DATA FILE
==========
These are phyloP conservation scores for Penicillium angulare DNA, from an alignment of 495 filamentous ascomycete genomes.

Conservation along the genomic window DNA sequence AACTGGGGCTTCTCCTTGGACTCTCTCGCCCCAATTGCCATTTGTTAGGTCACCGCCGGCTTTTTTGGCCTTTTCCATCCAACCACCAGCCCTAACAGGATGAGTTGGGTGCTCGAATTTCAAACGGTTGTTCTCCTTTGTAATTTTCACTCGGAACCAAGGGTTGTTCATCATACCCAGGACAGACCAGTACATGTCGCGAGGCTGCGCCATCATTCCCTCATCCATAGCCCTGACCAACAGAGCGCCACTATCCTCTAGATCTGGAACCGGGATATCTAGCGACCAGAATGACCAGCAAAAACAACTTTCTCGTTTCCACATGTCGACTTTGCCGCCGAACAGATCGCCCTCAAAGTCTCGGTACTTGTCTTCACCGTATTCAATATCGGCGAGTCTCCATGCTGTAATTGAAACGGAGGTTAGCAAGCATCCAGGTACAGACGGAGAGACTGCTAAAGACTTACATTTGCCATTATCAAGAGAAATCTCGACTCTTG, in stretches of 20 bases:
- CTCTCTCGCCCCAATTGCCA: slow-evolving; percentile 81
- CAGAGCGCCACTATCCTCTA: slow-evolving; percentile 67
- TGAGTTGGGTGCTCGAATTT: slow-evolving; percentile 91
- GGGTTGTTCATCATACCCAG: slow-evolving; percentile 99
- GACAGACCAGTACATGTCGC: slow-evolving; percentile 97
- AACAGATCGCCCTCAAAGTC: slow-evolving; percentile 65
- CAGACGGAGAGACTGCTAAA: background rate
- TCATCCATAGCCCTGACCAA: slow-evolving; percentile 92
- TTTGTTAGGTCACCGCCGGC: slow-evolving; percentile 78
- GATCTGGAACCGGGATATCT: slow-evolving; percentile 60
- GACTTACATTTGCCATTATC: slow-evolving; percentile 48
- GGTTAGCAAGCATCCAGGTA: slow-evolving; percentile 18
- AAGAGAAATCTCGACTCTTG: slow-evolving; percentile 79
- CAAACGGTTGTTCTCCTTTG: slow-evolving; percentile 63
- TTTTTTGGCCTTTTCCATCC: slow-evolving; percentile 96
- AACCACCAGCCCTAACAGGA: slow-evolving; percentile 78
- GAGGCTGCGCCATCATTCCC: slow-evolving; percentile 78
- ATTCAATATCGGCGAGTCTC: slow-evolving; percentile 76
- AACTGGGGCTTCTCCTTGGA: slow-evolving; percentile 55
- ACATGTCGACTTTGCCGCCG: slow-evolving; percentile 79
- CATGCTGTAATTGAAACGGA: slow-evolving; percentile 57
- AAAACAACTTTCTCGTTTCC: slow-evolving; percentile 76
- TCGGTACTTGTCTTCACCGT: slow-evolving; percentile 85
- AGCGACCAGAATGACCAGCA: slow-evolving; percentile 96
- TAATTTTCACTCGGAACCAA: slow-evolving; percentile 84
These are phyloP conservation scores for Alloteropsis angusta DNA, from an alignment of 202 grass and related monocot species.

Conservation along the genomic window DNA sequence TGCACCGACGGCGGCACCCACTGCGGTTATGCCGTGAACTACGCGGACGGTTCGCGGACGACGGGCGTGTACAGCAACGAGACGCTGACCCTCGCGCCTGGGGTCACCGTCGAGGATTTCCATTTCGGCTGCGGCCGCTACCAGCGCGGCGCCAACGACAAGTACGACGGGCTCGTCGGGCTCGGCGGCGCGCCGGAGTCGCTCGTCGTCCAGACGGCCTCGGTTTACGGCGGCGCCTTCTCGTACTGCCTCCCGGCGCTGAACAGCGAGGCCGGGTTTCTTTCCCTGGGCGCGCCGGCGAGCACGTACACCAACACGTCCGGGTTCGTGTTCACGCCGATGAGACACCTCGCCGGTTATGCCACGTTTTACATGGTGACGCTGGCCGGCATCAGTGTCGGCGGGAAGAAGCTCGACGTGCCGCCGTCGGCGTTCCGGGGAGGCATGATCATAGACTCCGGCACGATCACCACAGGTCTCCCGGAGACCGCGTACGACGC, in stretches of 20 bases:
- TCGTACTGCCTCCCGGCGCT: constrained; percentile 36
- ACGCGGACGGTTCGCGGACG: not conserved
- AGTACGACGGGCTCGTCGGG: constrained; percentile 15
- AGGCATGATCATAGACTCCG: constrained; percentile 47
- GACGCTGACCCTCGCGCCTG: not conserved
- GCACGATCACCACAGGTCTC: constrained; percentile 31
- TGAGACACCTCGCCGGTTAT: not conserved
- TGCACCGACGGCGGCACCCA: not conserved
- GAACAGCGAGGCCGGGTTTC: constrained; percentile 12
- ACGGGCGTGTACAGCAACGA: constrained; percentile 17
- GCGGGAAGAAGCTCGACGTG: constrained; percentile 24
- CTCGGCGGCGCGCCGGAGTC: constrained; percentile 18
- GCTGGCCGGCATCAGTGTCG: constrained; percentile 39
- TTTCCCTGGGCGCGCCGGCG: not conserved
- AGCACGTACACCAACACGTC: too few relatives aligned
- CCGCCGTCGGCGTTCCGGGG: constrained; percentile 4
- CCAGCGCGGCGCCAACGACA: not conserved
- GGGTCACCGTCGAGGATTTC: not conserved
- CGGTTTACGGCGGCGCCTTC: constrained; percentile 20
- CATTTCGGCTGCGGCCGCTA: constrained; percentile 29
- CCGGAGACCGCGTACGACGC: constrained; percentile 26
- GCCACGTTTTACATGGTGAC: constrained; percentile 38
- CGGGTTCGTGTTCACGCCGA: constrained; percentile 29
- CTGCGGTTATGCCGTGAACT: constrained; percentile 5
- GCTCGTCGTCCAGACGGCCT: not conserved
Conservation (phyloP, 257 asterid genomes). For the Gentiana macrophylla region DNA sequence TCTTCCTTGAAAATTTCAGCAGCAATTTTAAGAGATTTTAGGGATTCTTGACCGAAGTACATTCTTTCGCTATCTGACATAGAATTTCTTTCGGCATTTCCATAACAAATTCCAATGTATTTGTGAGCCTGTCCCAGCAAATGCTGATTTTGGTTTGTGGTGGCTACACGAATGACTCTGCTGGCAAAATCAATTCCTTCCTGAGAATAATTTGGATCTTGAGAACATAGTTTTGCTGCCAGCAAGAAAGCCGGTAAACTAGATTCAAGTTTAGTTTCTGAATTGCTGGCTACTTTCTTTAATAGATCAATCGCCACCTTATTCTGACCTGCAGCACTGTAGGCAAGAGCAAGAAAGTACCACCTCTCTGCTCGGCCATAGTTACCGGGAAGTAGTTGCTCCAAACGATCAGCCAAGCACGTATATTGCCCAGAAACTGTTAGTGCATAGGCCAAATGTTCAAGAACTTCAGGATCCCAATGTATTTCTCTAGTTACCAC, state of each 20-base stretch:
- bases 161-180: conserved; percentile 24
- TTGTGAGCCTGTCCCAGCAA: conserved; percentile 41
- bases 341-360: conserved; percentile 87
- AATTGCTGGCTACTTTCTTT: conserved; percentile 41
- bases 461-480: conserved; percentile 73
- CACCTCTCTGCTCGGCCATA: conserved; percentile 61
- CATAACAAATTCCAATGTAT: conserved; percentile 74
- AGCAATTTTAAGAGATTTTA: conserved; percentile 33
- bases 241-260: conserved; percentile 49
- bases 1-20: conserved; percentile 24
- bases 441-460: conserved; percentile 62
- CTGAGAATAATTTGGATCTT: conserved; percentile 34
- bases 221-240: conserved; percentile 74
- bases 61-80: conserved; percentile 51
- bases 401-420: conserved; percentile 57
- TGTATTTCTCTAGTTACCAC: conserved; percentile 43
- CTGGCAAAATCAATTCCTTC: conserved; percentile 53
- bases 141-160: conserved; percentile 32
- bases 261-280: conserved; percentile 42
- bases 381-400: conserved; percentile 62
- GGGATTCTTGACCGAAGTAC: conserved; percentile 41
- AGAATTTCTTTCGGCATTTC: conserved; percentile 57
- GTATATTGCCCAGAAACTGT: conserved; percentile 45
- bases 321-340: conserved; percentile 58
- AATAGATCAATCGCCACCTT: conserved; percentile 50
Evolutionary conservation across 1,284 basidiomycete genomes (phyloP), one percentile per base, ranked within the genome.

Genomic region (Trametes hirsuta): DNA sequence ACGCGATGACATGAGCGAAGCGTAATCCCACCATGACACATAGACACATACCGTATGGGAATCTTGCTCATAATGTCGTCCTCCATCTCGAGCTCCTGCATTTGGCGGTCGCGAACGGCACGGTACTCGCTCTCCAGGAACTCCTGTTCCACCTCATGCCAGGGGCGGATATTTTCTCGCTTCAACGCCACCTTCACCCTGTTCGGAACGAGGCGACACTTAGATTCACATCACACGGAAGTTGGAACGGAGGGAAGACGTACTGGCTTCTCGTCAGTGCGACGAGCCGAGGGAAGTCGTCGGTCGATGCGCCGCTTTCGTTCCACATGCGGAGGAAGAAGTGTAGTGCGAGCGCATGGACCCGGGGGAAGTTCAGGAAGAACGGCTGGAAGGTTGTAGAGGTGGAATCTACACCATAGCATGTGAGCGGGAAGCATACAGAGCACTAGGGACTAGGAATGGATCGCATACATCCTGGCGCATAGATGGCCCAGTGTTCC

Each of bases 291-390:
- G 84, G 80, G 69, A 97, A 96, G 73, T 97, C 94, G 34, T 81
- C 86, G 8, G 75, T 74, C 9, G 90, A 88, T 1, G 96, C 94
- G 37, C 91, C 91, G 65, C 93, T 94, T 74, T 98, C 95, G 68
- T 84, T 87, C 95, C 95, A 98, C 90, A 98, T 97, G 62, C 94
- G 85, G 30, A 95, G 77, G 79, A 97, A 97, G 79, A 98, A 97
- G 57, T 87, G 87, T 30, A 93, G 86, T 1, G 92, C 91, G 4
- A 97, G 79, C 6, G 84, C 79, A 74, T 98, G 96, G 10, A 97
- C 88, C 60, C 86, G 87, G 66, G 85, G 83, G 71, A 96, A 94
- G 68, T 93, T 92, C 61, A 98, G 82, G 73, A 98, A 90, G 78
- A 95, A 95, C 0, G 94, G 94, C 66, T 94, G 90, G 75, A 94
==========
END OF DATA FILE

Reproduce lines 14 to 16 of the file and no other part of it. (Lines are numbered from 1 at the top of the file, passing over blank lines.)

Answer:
- GGTTAGCAAGCATCCAGGTA: slow-evolving; percentile 18
- AAGAGAAATCTCGACTCTTG: slow-evolving; percentile 79
- CAAACGGTTGTTCTCCTTTG: slow-evolving; percentile 63